Unitarianism first came to Pittsburgh in the person of Benjamin Bakewell, an English immigrant who journeyed to Pittsburgh from his home in New York in 1808. With the help of Rev. John Campbell, a Unitarian minister recruited from England, Bakewell and other Unitarians in Pittsburgh built the First Unitarian Church on the corner of Smithfield and Virgin Alley (later Oliver Avenue) in 1820. The society was maintained with great difficulty because of the transience of ministers after Campbell’s death and the little building was lost to Bakewell's heirs after his death in 1844. It experienced a revival in 1850 under the leadership of Mordecai De Lange, who served the church as a minister at large until 1860; he was followed by the Rev. Walter Wilson, the first Unitarian Minister ordained in Pittsburgh, who stayed through the duration of the Civil War.
The congregation had better chances of succeeding after the advent of industrial growth in Pittsburgh, which brought a wider variety of people to the region. The church was incorporated in 1890 under Rev. Charles Townsend. Rev. Charles Elliott St. John arrrived in 1891 and was successful in soliciting funds to build a new church on the corner of Craig Street and Fifth Avenue, in the heart of the fast developing section of Oakland. St. John was eager to have the church serve the needs of the city.
The Rev. L. Walter Mason succeeded St. John in 1900. Mason’s ministry was marked by steady growth and increasing stability. In 1902, the congregation sold the lot on Craig Street to St. Paul's Cathedral and the building to a Lutheran congregation in Sharon, PA. They built a larger church on Morewood Avenue at Ellsworth, completed in 1904.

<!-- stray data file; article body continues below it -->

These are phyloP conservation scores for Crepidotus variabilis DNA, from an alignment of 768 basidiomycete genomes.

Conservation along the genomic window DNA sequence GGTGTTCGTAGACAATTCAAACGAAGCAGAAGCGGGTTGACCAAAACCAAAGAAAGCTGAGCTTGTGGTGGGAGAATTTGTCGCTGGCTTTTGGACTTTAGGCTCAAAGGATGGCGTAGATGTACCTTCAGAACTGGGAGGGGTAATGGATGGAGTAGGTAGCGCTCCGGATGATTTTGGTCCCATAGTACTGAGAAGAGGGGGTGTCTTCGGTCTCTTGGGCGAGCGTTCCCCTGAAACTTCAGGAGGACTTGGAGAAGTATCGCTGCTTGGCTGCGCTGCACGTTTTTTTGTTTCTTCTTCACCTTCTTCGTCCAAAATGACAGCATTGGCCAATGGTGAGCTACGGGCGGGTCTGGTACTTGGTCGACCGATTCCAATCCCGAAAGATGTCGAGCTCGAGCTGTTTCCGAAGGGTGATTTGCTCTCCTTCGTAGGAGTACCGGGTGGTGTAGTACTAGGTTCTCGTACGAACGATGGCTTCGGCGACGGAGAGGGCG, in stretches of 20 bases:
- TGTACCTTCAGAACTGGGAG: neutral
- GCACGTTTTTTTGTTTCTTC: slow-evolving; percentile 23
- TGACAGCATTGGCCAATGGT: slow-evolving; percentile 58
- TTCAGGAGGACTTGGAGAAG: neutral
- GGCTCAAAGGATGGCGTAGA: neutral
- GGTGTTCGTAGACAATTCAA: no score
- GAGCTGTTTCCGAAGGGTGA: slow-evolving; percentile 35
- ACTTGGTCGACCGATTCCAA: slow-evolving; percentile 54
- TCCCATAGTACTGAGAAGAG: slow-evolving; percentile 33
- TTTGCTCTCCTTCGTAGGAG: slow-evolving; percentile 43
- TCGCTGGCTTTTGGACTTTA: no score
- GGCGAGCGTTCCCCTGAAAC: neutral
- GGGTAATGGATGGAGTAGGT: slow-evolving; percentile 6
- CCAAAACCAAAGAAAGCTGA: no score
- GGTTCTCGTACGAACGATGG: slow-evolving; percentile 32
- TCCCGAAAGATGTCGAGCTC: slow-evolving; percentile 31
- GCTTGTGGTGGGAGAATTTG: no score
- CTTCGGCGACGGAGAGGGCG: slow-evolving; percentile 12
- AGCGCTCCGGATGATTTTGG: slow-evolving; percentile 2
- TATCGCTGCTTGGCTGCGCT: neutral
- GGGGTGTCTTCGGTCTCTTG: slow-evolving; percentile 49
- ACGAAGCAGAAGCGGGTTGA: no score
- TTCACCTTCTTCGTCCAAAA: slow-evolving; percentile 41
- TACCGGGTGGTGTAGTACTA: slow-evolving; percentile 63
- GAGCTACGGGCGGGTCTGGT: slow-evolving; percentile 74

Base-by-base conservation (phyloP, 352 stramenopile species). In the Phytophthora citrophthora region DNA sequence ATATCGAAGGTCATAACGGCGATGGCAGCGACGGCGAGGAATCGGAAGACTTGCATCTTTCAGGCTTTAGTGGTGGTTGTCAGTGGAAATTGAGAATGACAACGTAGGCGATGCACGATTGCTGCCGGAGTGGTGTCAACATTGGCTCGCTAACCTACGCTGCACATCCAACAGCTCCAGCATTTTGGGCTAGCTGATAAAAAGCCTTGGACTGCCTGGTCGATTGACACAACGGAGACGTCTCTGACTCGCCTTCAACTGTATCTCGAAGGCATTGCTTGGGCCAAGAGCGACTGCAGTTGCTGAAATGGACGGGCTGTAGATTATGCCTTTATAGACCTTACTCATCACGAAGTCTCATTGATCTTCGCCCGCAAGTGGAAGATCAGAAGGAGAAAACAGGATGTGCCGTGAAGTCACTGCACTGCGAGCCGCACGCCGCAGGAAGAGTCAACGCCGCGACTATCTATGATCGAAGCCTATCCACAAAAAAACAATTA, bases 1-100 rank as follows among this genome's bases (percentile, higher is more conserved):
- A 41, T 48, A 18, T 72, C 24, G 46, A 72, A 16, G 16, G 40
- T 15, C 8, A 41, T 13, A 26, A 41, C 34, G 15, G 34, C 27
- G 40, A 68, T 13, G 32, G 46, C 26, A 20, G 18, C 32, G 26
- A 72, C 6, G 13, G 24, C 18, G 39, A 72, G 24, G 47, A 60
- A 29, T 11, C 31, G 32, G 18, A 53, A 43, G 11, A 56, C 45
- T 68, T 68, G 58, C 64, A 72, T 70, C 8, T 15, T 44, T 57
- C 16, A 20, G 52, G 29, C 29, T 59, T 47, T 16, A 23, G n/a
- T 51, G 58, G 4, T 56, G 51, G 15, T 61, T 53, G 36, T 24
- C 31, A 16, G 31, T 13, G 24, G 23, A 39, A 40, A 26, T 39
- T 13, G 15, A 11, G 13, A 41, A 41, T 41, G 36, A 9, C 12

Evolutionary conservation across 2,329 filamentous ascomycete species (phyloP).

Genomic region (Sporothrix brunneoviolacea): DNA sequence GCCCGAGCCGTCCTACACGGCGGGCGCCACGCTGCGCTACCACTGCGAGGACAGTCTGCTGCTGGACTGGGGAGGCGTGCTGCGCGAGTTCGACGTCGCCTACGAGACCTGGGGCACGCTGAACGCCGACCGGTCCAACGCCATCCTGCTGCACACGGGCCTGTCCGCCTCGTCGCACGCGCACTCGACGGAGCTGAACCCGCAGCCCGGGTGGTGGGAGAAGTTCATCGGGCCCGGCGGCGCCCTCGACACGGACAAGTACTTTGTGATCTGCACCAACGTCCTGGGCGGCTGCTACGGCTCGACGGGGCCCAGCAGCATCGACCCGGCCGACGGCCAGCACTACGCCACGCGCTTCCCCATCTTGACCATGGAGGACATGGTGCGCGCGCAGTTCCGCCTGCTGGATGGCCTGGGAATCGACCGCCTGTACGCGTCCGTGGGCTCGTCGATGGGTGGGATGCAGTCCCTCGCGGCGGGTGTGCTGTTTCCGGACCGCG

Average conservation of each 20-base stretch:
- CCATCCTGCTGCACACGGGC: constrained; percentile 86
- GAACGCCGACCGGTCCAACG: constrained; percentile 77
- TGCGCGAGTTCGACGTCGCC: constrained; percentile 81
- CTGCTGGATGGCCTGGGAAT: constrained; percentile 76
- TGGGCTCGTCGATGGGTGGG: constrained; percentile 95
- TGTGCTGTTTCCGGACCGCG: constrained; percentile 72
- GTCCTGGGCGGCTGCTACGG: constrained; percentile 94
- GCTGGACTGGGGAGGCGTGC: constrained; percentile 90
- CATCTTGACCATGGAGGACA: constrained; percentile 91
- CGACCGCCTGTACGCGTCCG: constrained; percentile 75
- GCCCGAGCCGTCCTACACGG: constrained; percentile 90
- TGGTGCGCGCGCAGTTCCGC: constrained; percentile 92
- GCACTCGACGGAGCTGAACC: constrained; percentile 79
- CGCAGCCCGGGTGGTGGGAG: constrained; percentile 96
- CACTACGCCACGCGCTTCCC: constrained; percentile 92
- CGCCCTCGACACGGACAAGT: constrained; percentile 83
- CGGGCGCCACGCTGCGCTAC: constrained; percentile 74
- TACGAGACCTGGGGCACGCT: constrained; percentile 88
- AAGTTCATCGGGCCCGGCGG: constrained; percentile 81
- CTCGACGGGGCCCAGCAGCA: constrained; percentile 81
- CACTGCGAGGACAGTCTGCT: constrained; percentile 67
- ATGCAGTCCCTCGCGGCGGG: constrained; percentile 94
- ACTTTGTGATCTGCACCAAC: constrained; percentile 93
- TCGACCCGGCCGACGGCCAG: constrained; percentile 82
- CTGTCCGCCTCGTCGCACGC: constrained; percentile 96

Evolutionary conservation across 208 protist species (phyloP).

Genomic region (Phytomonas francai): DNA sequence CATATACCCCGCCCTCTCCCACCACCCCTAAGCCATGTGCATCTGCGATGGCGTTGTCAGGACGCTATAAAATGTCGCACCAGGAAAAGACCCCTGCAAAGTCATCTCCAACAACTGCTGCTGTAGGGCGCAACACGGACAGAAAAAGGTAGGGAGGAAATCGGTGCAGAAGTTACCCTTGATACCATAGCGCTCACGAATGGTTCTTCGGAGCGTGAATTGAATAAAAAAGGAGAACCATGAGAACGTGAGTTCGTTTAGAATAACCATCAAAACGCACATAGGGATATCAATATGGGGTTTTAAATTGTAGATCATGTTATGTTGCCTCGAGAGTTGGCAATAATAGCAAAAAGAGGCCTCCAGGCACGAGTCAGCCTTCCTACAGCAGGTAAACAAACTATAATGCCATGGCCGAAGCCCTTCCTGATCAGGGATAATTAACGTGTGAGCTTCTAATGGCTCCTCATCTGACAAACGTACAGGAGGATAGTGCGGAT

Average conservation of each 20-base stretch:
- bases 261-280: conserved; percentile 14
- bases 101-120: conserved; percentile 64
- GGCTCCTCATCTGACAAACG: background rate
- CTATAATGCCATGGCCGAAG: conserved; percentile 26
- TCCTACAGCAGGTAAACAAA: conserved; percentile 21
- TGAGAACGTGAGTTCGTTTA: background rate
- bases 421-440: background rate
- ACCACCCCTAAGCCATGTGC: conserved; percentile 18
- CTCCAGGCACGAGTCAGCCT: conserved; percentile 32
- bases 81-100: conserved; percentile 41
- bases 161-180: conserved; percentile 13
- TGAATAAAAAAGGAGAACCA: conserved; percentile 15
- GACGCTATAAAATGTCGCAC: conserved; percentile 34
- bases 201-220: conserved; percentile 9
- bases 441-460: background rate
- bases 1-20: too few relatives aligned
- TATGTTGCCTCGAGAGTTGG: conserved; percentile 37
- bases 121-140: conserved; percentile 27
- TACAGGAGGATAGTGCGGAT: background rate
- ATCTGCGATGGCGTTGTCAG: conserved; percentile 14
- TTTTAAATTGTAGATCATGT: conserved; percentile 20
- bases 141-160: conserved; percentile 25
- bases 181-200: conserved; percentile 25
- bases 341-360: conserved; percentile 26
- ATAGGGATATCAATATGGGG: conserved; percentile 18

Rev. Mason became reknowned for challenging the criticisms of Rev. Billy Sunday toward Unitarians in 1914. During World War I, many young men in the church served in the armed forces, and the Woman’s Alliance worked as a Red Cross Auxiliary . When Rev. Mason died suddenly on January 1, 1929, the church and the religious community of Pittsburgh mourned, as he had endeared himself to so many people.
The church struggled through the Depression era under the leadership of Rev. Frank Edwin Smith, who was fellowshipped as Unitarian and Universalist. Smith's departure in 1943 led to the ministry of Rev. Irving Murray who presided over a period of much growth and social action in support of Fair Employment and Fair Housing practices.
The period from 1961 to 1980 was a time of deep turmoil due to the social issues of the time. Of the four ministers who served during this time -- Rev.’s Edward Cahill, David Johnson, John Szala, and Jim Hobart -- three were involuntarily made to leave by one faction or another in the congregation. Rev. Paul Beattie arrived in 1982, and under Beattie’s leadership, the church began to gain back some of what it had lost in the 1970s. His death from a stroke following heart surgery in 1989 was a serious blow to the church and the larger denomination. Rev. Clarke Wells came in as Interim minister in 1989-90, and was remembered for his Centennial Sermons commemorating the 100th Anniversary of the incorporation of the church.
During the ministry of Rev. David Herndon from 1990 to 2013 (and continuing at present), the church became a Welcoming Congregation for LGBT persons and built up a life-span Religious Education program that includes significant Adult RE courses. The Garden Lobby was constructed in 1999, connecting the educational wing and worship space. The church maintains an active music program for all ages, and is engaged in social action concerns in the community, state, and world. With a mission to "Connect, Inspire, and Serve," the church is currently re-imagining its ministry in the 21st century.
Brief Historical Sketch of the First Unitarian Church of Pittsburgh
by Kathleen Parker, UU Historian